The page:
The US has failed to react to COVID in an optimally long term way. Vaccines are the most effective way to reduce the spread of COVID and prevent mutations that can lead to new variants. However, the US has not shared its vaccine resources with the globe, hoarding them and leading to waste. While complicated, better planning could no doubt have mitigated this outcome.
In turn this has led to predictable results like Delta and Omicron and potentially even new variants in the future as well until vaccine resources are shared more equitably.
Beyond this fact, for decades the US has underinvested in public health infrastructure, creating the conditions for COVID to have a disproportionate impact.
Climate change policy is itself a classic case of short sightedness. The US is not making any of the necessary long term investments needed to head off climate change.
Denial and Polarization
This connection is obvious with anti-vaxxers, COVID deniers, and conspiracy theorists fueling culture war diatribes that have exacerbated the impact of COVID in the US.
But it is worth turning to the data to show just how much of an outlier the US has been among rich countries.
The left chart below shows across all countries how the percent of a population that is fully vaccinated relates to real GDP per capita. The positive correlation highlights how the inequality noted above also exists across the world.
The noticeable blue dot is the US, showing how low its vaccination rate is relative to other high income countries. And when we focus on high income countries only in the right chart (to adjust for differences in resources in health systems, etc.), we see that the US is an outlier in COVID deaths as well.
None of this had to happen. Much of the low vaccination rates are driven by political polarization and denial of basic facts, bolstered by misinformation on social media and from right wing media.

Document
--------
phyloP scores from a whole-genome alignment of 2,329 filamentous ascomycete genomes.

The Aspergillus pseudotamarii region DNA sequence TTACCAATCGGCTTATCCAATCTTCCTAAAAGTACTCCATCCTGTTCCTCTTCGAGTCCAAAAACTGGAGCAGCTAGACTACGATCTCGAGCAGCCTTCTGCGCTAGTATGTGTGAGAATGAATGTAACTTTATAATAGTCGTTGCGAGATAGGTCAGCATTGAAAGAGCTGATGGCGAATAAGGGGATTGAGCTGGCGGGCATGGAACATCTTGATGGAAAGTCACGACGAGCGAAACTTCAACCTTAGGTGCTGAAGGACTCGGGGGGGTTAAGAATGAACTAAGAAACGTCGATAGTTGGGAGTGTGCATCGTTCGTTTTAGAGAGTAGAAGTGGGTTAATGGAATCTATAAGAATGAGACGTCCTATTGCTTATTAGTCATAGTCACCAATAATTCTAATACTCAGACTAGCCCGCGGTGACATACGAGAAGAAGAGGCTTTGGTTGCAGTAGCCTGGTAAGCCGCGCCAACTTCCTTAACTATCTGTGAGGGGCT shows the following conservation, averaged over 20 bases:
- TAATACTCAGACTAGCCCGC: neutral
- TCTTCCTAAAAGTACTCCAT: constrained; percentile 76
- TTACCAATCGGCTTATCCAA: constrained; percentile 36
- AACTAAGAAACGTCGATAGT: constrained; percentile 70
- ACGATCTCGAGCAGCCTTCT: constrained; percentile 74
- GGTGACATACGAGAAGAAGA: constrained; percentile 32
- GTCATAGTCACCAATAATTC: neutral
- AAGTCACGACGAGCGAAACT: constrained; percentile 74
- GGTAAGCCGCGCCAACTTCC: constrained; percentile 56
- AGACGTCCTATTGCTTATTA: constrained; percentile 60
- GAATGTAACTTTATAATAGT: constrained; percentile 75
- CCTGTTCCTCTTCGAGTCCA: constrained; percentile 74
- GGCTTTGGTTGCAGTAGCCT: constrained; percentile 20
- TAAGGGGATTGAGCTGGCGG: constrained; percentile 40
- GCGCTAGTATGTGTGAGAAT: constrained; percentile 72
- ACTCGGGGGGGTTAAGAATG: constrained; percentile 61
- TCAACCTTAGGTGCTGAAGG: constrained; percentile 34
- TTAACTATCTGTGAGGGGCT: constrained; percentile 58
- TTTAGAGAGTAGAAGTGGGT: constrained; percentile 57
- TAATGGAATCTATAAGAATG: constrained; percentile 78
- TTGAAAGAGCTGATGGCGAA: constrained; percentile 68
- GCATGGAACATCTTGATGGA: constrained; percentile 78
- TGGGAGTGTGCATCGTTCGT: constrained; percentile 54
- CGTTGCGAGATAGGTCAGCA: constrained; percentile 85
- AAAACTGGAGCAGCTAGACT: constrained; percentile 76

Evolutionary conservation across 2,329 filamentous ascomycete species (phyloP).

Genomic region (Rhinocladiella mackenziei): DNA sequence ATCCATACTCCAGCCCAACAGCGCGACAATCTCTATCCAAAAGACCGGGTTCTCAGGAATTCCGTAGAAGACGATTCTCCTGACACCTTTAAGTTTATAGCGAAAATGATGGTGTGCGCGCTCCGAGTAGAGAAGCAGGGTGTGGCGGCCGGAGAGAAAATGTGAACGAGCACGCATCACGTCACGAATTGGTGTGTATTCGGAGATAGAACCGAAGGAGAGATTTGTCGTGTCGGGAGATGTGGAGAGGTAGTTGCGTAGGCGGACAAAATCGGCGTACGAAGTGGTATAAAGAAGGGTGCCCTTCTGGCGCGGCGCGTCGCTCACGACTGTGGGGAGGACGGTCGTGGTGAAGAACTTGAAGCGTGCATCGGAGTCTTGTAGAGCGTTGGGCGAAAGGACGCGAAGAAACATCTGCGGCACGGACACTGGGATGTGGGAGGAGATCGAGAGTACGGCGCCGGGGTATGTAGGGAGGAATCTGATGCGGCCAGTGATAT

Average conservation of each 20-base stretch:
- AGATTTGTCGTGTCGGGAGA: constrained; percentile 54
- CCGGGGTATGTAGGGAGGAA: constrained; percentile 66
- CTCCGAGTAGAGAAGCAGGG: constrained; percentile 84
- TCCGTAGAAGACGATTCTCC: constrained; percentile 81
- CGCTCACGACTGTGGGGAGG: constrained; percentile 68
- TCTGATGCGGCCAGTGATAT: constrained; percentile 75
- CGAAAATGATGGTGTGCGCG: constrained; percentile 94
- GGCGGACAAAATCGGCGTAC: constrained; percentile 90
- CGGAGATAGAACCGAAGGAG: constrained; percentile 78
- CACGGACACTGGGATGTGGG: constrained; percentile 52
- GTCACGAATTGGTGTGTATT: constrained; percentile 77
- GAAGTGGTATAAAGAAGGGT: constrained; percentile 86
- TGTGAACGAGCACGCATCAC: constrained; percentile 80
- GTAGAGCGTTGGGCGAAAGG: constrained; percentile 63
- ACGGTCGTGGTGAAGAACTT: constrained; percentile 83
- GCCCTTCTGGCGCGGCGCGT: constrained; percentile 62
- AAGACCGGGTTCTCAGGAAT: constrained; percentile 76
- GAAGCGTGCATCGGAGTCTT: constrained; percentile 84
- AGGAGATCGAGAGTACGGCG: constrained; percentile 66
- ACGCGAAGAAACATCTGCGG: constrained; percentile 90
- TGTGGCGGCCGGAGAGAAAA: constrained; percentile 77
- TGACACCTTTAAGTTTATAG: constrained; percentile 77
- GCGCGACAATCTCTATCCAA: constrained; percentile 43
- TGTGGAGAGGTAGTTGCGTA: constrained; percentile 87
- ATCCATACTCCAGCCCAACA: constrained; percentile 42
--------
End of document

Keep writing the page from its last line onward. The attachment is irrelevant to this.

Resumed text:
Climate change has suffered the same fate with constant misinformation attacks and complete denial by a large swath of the political right.
Both COVID and climate change in the US suffer the same issue of tribal epistemology.
Lack of Coordination
The US response to COVID has suffered from a lack of coordination across agencies and organizations. Rules have differed across states and even within the Federal government, leading to widespread confusion.
Various organizations like the CDC, American Heart Association, and others have given conflicting advice on COVID and reducing risk, which in turn have fueled the distrust in institutions and pushed people towards conspiracy theories.
Climate change also lacks a top down coordination in action. Federal policy has been defanged largely through the inaction of congress because of the filibuster and the Right’s complete lack of belief in basic science. This in turn has led states to try to implement their own solutions.
But just like a state’s COVID strategy cannot prevent the spread of an epidemic across its borders, a state’s climate policy cannot have a broader impact across the US or the globe because it lacks the large footprint required to really tackle the problem.
COVID itself is quite like climate change, and our response leaves no hope for the status quo. American culture and institutions have us setup to fail unless we make dramatic changes. Otherwise, we will just muddle through and fail to prevent inhumane levels of harm from befalling both people here in the US but also across the globe due to the outsized impact America has on the world stage.
To truly tackle the climate crisis will requires us to reform entire institutions and forgo easy, short term fixes for long term societal transformation. No single thing will save us, including technology, so it is time for a coordinated response from all levels of society.